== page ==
Do you know what kind of funeral/memorial you and your spouse wants?
Do you want a simple or elaborate funeral? Will it be open to just family or to everyone? Will there be a viewing or wake? If there is a memorial, will it be at a church and which one? What do you want to happen at the graveside? Are there certain songs, poems or verses you want included? Will there be photos or a video at the memorial?
Who will write the obit and what details will it have in it? What photo do you want to go with the obit? Do you want people to donate to a charity in your name? There are a lot of details in the funeral and memorial. For more topics, visit this list of 100 details to think about .
Do you know where you and your spouse want to be buried?
Do you want to be buried, put in a mausoleum, or cremated? If cremated, what do you want done with your ashes? Do you want to be buried together? Are there any religious factors to consider with a cemetery? Is there a family plot and do you want to be buried there? If you grew up somewhere else, do you want to be buried there or where you live now? Does the type of coffin matter? Do you want to be buried with anything or nothing at all? Is there a certain outfit you want to be buried in?
All of these questions should be discussed with your spouse. Funeral costs can even be paid for in advance if you and your spouse know what you want to do and where you want to be buried. This can relieve some of the burden of decisions for those left behind.
Do you have a way to pass on memories of you and your spouse?
Photo albums, scrapbooks, journals, and letters are ways you can pass along family history and memories. Letters written to your spouse and children that are to be opened upon your death can bring comfort to those left behind. Place these in a safe place in your home. Take the time to digitally archive photos and scrapbooks so they can be passed on to more than one person and so you have a backup.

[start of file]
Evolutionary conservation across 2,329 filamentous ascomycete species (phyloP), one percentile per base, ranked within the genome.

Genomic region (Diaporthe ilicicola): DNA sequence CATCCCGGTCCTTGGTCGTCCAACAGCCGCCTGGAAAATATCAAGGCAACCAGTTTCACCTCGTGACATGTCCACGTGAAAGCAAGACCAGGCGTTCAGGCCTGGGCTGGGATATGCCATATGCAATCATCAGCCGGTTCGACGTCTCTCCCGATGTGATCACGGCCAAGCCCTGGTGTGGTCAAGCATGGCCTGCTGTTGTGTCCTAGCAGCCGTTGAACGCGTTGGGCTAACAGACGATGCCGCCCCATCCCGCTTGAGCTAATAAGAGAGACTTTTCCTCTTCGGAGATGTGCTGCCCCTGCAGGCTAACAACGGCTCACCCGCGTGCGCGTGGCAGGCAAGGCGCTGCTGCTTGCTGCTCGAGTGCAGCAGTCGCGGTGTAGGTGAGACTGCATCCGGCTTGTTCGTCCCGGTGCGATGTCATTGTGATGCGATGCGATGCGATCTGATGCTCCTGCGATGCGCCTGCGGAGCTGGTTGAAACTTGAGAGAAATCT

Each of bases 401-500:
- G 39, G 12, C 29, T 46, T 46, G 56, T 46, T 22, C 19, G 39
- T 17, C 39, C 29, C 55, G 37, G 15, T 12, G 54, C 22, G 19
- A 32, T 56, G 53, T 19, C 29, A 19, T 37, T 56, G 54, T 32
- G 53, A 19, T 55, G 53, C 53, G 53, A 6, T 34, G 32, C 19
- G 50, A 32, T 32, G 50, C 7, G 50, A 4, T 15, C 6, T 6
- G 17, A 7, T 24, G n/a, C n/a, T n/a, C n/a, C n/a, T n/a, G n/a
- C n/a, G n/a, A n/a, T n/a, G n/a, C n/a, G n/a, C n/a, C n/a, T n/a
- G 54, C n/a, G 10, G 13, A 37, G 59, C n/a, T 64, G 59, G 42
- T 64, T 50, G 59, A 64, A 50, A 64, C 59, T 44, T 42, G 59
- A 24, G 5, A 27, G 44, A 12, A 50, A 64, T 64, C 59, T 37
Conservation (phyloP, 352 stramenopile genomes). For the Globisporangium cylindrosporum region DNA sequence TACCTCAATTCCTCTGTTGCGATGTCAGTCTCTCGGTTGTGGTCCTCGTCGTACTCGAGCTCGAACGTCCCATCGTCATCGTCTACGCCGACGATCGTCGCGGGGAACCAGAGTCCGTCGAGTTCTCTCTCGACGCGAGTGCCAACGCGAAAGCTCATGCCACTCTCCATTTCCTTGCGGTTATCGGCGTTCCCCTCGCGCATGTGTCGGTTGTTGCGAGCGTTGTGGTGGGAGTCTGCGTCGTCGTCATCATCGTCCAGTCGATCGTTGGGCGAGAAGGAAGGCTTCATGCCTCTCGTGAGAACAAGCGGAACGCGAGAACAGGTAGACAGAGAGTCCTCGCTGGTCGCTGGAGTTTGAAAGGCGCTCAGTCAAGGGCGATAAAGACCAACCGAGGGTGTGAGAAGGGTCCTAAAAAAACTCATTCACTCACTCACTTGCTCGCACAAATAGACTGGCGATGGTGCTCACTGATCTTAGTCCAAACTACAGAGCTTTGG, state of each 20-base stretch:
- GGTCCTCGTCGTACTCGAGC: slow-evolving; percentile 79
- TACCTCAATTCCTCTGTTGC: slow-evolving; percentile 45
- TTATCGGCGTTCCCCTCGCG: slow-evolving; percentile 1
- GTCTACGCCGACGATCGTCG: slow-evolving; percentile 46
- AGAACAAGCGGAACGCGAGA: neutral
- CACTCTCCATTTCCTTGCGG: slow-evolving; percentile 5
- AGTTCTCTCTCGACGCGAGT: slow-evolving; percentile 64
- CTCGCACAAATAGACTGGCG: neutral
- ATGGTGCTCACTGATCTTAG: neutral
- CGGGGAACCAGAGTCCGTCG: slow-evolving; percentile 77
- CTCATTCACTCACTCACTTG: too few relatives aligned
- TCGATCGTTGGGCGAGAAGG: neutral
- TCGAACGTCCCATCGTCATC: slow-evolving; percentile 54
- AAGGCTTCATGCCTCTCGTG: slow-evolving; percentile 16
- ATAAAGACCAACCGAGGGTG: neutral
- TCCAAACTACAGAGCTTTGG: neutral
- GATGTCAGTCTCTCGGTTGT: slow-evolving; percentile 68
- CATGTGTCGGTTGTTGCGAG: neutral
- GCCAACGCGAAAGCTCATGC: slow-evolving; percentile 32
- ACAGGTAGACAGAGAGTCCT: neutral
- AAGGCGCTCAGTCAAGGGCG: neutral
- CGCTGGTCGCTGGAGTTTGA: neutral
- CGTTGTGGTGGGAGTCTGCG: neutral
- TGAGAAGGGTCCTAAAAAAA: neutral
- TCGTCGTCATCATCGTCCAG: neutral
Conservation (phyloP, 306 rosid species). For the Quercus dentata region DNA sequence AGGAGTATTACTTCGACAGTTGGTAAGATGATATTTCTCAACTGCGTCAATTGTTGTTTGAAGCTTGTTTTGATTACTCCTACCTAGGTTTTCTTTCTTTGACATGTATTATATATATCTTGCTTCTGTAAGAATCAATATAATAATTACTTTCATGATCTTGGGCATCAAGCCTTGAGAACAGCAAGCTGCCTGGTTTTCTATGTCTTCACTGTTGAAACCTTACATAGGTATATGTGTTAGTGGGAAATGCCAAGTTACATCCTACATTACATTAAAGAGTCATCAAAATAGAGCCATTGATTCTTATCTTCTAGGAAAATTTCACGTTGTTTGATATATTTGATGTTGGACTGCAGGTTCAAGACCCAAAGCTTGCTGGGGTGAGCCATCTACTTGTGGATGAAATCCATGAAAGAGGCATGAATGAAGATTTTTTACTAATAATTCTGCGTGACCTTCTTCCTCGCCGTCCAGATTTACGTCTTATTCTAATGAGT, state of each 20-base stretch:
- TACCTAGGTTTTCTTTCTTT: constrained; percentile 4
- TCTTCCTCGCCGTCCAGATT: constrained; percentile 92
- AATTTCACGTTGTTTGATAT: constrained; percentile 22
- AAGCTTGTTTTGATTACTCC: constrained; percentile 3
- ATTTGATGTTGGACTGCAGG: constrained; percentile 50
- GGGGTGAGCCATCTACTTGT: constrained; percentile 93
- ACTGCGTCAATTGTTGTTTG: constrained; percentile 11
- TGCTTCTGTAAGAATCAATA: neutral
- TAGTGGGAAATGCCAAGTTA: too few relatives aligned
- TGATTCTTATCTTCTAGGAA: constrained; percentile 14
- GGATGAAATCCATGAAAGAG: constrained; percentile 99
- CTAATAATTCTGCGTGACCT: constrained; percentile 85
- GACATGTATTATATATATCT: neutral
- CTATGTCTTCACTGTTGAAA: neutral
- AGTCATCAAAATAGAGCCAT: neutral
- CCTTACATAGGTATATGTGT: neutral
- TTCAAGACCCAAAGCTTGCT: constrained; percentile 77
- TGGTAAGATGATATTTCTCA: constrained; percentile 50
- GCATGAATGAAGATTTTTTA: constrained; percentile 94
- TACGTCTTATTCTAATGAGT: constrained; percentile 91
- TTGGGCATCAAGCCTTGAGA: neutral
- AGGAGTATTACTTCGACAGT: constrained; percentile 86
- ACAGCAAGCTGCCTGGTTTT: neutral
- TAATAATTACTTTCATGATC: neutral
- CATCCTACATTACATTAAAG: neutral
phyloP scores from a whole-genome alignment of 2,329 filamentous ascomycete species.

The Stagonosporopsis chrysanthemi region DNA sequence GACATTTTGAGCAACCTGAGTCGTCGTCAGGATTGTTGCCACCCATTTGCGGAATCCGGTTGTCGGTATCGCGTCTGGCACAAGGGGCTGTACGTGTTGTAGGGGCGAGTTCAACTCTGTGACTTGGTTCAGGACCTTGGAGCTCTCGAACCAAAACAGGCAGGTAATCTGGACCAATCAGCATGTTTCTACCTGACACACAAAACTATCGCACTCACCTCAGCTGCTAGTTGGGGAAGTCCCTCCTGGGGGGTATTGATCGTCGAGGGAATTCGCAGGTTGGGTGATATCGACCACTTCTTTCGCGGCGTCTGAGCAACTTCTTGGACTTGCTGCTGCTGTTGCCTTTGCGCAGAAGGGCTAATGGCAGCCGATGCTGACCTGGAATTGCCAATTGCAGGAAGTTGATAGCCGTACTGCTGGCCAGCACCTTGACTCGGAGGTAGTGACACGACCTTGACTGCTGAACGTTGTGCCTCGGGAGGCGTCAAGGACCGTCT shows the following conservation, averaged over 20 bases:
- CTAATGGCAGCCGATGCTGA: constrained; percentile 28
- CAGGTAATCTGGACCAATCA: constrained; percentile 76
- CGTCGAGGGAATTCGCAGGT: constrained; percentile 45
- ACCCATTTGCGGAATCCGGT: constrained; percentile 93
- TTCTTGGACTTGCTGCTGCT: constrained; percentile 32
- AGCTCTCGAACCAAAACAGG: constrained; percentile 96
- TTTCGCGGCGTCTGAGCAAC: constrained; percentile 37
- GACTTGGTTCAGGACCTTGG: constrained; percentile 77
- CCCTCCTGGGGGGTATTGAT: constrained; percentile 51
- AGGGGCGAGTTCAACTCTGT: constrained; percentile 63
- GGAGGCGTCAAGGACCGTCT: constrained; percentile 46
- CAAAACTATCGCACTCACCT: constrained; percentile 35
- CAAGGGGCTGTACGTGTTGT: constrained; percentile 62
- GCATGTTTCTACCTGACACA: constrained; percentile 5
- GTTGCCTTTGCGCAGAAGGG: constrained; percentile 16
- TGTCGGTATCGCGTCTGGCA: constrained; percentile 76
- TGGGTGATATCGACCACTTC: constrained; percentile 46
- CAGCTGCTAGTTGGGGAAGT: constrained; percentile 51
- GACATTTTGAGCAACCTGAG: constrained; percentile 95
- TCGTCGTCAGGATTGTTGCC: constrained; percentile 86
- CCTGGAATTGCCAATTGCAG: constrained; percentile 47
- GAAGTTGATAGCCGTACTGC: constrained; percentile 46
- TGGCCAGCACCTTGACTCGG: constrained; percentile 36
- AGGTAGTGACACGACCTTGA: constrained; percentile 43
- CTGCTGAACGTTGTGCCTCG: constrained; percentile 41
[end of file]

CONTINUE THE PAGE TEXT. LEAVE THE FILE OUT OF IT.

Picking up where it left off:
Have all important documents in order.
Having a binder with all important documents can also help you if a spouse dies. You may need his or her birth certificate, any military records, W-2s, deeds, titles, insurance policies, banking information, loan information, stock information, proof of citizenship, etc. Having wills, power of attorneys and funeral wishes in this binder would also be helpful. Keeping family contact information up-to-date and in this binder can also help when you need to inform family members of a death.
Another topic to discuss is passwords, e-mail, and social media accounts. Does your spouse have a way to access all important online accounts, both financial and personal? Do you want your e-mail and social media accounts shut down and can your spouse do that?
Take some time soon to talk to your spouse about death and all that surrounds each. You will both rest easier knowing each other’s wishes and you will be prepared in case tragedy visits your family.
Have you and your spouse talked about your wishes? What other topics should be covered?